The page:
What Walt Disney Can Teach You About Practicing the Violin
Here’s how the young father of a beginning violin student posed his parenting theory to me the other day: “I like my kids to stay busy. I want them to do a lot of things. In fact, my daughter has only enough time to practice for a lesson every other week.”
Beg your pardon, if I don’t agree. “I don’t teach students that way,” I replied, though my real thoughts on the subject ran far deeper. In my view, this parent is a variant of the now famous “Tiger Mom.” In this this case the student is given a quick weekly tour of a half dozen activities. Plus work, plus school. No time to explore anything, no chance to deeply master any one thing.
Are you swatting mosquitoes in mid air?
If you’ve ever tried to knock down a flying mosquito, you’ve discovered that it’s almost impossible. Now that’s how a lot of kids live today. They’re giving a scourge of mosquitoes deal with, and no possible option to pin anything down for even a second.
What Tiger Mom got right
Your kids won’t get any better at music (or anything else) left to their own devices. They need your guidance and support. You and your kids do need to spend a serious amount of time working on the violin to make a serious amount of progress. That’s true for kids that are old enough to practice alone as well as the under 12 crowd that needs your help during practice.
How to “Imagineer” Your Next Practice Session
By nature, both adults and kids tend to pratice using the “swatting mosquitoes” method: you keep swinging until the job is done. But that pesky mosquito always seems to reappear.
It’s a huge mistake to treat practice as a mundane chore, like filling out a sheet of math problems, or mopping the floor. What if it was more like inventing a theme park, or a thrill ride? Actually, it is.
Great practicing, (what most people mistake for “talent”) is the ability to innovate, imagine and create on an ongoing basis. It’s much like the work of Disney and Pixar Imagineers who recently created Cars Land; their active minds transformed a corner of Anaheim into something entirely new, novel and useful.
What a great practice session looks like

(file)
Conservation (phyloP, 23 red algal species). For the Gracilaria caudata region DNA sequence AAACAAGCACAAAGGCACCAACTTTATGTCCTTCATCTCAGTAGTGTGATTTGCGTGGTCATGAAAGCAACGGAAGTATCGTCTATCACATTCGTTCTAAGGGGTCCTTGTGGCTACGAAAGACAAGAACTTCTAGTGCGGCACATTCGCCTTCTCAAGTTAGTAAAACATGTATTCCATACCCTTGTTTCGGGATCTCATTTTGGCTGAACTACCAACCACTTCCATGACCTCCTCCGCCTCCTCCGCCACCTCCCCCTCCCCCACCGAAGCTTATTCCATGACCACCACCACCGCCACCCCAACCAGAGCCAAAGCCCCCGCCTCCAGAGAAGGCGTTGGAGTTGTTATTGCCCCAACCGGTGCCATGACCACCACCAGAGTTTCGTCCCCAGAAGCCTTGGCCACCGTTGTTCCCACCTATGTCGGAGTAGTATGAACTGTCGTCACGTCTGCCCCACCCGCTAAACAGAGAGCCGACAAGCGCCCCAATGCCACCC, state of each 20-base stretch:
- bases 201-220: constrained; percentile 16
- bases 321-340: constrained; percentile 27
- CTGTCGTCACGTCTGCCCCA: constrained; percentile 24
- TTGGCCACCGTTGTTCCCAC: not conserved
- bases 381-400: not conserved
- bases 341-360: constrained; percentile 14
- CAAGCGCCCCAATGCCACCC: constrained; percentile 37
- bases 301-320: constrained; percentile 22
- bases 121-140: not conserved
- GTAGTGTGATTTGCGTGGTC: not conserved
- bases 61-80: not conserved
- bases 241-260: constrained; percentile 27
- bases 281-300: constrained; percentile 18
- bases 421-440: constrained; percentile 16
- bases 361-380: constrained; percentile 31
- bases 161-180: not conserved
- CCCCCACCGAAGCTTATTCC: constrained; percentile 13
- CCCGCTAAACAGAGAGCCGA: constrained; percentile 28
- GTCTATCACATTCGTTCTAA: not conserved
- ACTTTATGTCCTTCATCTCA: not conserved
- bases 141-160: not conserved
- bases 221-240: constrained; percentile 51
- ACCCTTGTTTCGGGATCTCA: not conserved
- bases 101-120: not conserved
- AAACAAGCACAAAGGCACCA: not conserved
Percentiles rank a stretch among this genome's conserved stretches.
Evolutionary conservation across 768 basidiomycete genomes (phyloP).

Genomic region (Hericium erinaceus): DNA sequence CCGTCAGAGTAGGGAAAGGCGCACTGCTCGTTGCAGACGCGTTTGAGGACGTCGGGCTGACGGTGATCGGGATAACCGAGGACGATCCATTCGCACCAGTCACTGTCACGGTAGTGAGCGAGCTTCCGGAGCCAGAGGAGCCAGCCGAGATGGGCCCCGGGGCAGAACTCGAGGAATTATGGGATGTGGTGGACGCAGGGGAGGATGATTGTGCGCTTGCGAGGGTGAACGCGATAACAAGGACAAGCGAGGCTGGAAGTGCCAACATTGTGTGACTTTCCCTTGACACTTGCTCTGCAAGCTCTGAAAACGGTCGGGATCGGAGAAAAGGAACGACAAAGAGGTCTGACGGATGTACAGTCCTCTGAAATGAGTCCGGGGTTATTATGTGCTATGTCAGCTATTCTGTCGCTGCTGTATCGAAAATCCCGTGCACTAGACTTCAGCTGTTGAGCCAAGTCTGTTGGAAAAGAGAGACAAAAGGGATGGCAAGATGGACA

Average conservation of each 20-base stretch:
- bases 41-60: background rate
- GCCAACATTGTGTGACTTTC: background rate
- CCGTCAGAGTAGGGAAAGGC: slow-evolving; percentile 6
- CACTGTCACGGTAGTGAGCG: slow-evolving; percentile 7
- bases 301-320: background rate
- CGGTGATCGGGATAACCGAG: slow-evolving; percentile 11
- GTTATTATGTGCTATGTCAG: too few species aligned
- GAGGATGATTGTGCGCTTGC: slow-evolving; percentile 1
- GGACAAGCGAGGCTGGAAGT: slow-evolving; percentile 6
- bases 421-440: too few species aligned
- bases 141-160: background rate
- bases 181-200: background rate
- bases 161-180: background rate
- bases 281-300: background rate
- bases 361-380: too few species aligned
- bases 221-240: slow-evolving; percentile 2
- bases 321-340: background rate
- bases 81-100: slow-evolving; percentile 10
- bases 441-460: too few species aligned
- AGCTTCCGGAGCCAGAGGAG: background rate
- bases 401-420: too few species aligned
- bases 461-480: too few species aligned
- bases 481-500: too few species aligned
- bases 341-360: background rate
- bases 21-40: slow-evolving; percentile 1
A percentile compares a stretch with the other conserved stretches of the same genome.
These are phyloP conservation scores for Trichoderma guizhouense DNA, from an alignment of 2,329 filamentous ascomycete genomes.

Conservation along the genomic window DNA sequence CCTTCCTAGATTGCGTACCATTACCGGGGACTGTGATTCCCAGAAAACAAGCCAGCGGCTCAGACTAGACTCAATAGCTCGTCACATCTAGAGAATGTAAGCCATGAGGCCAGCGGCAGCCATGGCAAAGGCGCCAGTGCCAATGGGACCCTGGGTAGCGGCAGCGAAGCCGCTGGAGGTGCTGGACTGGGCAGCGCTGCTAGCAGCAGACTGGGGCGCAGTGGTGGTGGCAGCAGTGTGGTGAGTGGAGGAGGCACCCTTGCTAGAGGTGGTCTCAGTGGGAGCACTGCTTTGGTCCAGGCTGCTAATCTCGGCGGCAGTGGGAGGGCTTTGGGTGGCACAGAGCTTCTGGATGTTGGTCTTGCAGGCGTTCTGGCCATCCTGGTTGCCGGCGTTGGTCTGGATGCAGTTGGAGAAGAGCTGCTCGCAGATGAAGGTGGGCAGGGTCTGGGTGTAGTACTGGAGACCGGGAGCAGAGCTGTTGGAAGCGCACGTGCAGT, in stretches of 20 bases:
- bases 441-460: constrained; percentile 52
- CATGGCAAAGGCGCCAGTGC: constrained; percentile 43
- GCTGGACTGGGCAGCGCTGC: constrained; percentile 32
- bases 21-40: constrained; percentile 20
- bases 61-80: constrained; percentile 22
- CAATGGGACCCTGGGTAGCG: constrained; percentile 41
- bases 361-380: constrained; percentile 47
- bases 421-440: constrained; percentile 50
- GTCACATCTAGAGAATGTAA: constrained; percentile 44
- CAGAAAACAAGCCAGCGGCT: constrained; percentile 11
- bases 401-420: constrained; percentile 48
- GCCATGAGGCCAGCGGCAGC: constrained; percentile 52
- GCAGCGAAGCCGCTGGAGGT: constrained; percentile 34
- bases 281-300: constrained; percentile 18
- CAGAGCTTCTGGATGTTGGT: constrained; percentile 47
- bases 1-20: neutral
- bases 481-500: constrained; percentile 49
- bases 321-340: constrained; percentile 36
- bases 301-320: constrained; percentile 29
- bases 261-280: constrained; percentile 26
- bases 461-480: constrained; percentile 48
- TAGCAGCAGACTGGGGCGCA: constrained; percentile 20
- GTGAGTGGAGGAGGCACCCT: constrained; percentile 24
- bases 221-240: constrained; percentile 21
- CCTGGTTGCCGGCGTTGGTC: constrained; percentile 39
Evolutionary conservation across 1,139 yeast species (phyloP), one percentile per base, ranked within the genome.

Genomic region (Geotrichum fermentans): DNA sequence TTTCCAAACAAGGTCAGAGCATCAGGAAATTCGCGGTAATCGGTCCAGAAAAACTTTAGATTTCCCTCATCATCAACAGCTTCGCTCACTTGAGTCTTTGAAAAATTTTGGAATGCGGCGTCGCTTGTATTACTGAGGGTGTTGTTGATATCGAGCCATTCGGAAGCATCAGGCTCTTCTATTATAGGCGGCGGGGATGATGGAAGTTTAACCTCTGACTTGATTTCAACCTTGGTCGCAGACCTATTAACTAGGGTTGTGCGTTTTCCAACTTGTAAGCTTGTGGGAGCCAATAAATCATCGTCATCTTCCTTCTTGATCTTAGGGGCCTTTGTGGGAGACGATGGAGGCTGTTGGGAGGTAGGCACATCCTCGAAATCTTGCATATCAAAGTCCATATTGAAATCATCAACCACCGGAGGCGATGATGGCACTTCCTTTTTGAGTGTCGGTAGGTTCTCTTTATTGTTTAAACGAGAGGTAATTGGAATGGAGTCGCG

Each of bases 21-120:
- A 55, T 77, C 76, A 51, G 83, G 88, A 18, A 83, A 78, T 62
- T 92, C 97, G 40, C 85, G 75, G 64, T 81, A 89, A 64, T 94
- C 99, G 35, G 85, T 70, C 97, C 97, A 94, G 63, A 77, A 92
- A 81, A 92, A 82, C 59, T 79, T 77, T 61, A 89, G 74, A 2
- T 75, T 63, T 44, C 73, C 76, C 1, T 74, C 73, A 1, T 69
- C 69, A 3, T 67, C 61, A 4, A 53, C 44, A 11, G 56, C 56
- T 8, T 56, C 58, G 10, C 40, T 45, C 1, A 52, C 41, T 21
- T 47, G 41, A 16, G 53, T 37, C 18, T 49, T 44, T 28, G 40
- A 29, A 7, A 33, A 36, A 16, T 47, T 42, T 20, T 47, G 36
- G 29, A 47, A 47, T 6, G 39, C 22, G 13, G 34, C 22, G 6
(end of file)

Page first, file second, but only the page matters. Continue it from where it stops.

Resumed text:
Does you child share that frenzied look and feel of a mosquito swatter while he practices? Then he’s not really practicing at all. In fact, he is probably making things worse. In fact, if your kids lack a systematic, thoughtful approach to practicing, you can pretty well bet that their practice is mindless and unhelpful.
Pratice differs for different people. It’s not “paint by the numbers game.” Still these three things will always hold true:
1. There is a “spacious” feeling around the practice session. This is where the real work of practice gets done. It’s where you identify the specific problems and opportunities. It’s where you start to form strategies to make progress. Brainwork must proceed before hand work. You never feel rushed, under pressure, or bored.
2. Great practice is strategic. Tools and tactics are used to streamline work. For example, I teach a “simplification” method that enables you to always achieve meaningful progress, even in a single session.
3. Practice motivation is intrinsic. The work of practice isn’t constantly directed at a particular result, such as an audition or upcoming talent show. Instead the practicer learns to appreciate the value and enjoyment of the practice process. The process feeds upon itself as enjoyment and mastery both continue to increase over time.
More is not better
Tiger parents of any stripe often put their kids at a great disadvantage. While progress can (in the short term) be forced by sheer effort, the quality of resulting work is not high. Basically, great music can’t be “beat” into your mind. It is nurtured over time.
Kids that get shuttled endlessly from one activity to the next never get to enjoy the luxury of a beautiful, creative approach. There’s nothing “spacious” about their practice, or their lives in general. They often grow to hate their music practice.
Invention is the key that unlocks rapid progress, sustained motivation, and excellence
Remember: An Invincible Family jealously protects the practice space. Invincible Parents keep their kids involved in creative, meaningful work, without compulsively pushing ahead at unreachable goals.
Last, but not least, sometimes we forget the value of unstructured down time, with no TV, no computers, no texting. Kids need this, perhaps even more than their parents. Remember the creative power of a walk in the park, a bike ride, or eight hours of sleep!
Novice musicians almost always underestimate the value of creativity and invention in practice. It’s truly the key that unlocks rapid progress, sustained motivation, and excellence in life as well as in music. Ready to get started? OK, put your mouse ears on!
Extra credit: Famous violinist Nathan Milstein’s creative approach is highlighted in this video. Enjoy!
About the Author
Bill Alpert is a performer, teacher and author with a unique focus on personal development and mindfulness viewed through the lens of violin study. Mr. Alpert's resume includes recordings, performances and film scores with artists such as The Moody Blues, Pepe Romero, Tina Turner and Johnny Mathis. The co-founder of the award winning Alpert Studio of Voice and Violin in California, he is professionally active in the American String Teachers Association and the Suzuki Association of America.